Camping in this valley was something out of this world – falling asleep in a tent while overlooking the famous volcano Eyjafjallajökull, discovering small creeks, crossing rivers by car, and discovering hidden waterfalls. All of this in the middle of the season, completely alone in some of the spots.

Brúarfoss Waterfall

Photograph by Ľudmila Borošová

Are you an adventurer, but not ready for a difficult hike yet? Perfect! This blue waterfall is an easy hour-long walk, while still quite challenging to find. You need to follow the signs properly so you don’t end up accidentally trespassing. In this place, you can play with contrasts of blue and black, as well as with cropping your image – you can see that I put my focus on the lower part of the waterfall, not the “eye” of it. It’s a beautiful spot, so it doesn’t matter if you choose a wide lens or water details; your pictures will turn out just stunning!

Gullfoss Waterfall

Photograph by Ľudmila Borošová

One of the most visited waterfalls in Iceland, Gullfoss is right on the Golden Circle tourist route along with places like Strokkur (Geysir), Thingvellir National Park, and the crater Kerid. (I hope you’re already writing down the names!).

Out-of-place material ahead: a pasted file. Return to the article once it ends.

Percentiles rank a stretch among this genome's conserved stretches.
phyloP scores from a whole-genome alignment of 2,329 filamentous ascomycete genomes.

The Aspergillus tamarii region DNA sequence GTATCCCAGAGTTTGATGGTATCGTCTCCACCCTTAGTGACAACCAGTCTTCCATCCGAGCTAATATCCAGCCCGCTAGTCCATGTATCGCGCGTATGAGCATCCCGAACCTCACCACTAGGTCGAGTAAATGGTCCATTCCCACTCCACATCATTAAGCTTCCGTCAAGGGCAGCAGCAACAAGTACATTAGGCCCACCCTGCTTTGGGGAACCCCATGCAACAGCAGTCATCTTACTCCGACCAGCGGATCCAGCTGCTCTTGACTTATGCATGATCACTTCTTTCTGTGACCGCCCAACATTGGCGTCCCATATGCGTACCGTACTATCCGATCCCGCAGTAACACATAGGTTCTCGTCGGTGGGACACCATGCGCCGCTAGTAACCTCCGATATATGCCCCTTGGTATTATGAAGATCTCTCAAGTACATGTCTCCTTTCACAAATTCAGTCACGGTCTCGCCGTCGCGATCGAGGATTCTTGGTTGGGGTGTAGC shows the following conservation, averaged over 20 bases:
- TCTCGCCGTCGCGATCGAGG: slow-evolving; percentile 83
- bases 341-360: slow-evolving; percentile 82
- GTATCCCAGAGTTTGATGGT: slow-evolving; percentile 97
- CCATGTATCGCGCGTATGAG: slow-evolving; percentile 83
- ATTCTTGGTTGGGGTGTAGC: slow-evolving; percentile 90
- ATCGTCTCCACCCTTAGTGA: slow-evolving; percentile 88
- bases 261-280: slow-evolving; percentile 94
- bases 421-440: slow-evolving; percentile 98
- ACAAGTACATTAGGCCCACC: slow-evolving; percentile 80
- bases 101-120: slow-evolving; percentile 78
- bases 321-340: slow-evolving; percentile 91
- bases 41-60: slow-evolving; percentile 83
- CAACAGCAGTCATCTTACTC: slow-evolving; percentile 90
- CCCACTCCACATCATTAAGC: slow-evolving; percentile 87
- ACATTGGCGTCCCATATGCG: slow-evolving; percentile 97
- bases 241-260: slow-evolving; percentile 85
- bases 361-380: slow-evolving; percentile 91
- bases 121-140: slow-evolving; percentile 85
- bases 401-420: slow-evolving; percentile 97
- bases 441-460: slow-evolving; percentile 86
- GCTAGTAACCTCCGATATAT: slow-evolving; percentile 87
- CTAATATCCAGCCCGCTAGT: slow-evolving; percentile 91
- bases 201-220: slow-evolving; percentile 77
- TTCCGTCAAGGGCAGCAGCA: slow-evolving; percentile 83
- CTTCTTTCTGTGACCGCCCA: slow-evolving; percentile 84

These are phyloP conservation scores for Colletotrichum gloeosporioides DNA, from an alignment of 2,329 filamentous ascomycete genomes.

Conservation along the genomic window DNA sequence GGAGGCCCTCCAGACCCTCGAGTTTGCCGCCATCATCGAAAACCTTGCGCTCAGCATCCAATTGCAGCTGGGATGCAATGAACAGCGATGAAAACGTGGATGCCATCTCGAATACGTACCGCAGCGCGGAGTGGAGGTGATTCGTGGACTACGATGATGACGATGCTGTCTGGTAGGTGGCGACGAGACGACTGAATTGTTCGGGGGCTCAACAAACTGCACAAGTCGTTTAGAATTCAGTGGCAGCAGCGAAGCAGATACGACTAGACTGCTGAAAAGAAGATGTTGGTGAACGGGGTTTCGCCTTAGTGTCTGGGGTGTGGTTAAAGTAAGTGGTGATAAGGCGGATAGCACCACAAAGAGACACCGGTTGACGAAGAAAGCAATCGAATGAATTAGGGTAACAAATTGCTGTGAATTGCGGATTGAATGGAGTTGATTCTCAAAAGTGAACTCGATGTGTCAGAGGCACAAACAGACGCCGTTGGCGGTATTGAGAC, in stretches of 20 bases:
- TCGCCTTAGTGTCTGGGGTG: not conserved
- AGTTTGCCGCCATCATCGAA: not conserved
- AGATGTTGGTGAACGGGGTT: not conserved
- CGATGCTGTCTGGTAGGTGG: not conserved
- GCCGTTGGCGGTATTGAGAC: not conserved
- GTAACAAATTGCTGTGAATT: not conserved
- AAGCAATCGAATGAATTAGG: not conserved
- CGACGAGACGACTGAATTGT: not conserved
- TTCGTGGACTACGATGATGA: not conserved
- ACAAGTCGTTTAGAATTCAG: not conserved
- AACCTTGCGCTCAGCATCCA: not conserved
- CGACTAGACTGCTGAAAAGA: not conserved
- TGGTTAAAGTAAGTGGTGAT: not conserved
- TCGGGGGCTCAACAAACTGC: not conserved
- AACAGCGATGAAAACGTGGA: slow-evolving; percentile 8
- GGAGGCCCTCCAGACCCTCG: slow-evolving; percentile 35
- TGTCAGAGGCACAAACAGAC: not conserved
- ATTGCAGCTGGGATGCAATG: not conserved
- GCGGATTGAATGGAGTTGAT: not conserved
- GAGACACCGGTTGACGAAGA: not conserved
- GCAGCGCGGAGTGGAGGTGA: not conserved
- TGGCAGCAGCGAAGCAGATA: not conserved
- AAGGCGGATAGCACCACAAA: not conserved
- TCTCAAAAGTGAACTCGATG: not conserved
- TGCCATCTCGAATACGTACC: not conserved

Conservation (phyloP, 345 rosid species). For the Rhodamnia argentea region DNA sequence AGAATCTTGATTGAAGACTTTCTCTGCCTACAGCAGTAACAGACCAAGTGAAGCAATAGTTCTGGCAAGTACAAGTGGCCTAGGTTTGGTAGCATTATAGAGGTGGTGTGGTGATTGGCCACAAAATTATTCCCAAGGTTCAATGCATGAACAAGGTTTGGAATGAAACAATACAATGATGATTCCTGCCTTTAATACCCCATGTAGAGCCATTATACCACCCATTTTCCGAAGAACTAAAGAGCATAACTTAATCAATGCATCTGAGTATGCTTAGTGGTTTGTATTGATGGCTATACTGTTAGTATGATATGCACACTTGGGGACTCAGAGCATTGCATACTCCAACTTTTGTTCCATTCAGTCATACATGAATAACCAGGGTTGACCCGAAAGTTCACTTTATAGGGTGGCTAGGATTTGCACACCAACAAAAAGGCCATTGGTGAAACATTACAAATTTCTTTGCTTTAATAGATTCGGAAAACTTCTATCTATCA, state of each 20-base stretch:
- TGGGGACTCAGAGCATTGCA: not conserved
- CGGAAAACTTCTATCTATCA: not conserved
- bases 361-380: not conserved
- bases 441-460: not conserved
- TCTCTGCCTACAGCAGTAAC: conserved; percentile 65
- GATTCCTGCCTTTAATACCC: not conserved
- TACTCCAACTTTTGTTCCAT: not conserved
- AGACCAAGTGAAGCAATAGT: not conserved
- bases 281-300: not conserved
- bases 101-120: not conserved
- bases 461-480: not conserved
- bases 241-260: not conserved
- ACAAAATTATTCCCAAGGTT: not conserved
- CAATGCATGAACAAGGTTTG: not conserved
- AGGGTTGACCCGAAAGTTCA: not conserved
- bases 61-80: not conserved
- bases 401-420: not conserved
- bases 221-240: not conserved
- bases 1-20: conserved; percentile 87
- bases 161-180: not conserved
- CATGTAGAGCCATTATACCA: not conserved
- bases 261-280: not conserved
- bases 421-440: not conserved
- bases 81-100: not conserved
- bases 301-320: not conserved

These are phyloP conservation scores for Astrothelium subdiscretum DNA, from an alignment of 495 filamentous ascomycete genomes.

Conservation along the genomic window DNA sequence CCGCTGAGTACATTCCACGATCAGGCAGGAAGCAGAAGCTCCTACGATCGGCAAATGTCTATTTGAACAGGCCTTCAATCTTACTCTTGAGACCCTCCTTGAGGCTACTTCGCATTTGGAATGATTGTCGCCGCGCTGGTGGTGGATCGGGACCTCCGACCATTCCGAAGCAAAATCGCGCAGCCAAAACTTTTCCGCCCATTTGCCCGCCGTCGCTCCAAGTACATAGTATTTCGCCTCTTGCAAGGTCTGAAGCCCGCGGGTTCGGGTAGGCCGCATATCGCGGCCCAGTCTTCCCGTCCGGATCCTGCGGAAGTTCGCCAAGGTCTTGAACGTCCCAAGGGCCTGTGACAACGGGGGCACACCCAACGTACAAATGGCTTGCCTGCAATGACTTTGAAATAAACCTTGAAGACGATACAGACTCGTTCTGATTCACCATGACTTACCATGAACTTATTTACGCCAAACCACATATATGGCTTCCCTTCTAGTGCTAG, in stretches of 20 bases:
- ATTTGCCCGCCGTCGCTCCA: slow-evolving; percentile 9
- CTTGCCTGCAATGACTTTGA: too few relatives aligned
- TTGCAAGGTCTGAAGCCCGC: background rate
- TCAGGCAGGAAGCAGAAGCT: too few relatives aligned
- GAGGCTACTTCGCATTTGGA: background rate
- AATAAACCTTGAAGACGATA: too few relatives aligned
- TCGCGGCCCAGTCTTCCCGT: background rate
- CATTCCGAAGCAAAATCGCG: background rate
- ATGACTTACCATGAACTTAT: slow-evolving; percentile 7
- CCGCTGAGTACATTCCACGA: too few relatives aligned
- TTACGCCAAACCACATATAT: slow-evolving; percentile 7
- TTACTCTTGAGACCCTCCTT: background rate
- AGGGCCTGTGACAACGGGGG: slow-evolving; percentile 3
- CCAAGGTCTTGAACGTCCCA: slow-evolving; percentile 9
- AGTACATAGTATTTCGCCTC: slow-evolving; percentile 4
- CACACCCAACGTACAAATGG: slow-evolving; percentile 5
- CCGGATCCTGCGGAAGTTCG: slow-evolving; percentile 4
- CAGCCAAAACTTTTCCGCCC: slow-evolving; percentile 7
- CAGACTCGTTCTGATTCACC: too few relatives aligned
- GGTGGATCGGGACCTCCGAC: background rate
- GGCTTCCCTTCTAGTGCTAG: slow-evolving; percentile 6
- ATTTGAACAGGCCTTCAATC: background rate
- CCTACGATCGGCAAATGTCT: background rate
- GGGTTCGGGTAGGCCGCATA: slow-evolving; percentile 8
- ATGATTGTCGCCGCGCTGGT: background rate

It’s almost impossible to capture the waterfall in its full beauty, other than walking to the highest viewing point. But you know what? I think I like it from a close-up perspective, just how you can see it in the picture!

Hjálparfoss Waterfall

Photograph by Ľudmila Borošová

This lesser-known spot is very accessible and makes a great place for tripod selfies! The unique structure of this waterfall compensates for its size, and I’m sure you won’t regret stopping by. Since you can’t find it on all tourist maps, it’s a nice and calm picnic spot as well!

Háifoss Waterfall

Photograph by Ľudmila Borošová

One of the highest waterfalls in Iceland, this offers the most stunning views for photographers, so don’t miss this one! Be careful, though; you can only reach it by a gravel road, so make sure you’re confident with your driving skills.

Skógafoss Waterfall

Photograph by Ľudmila Borošová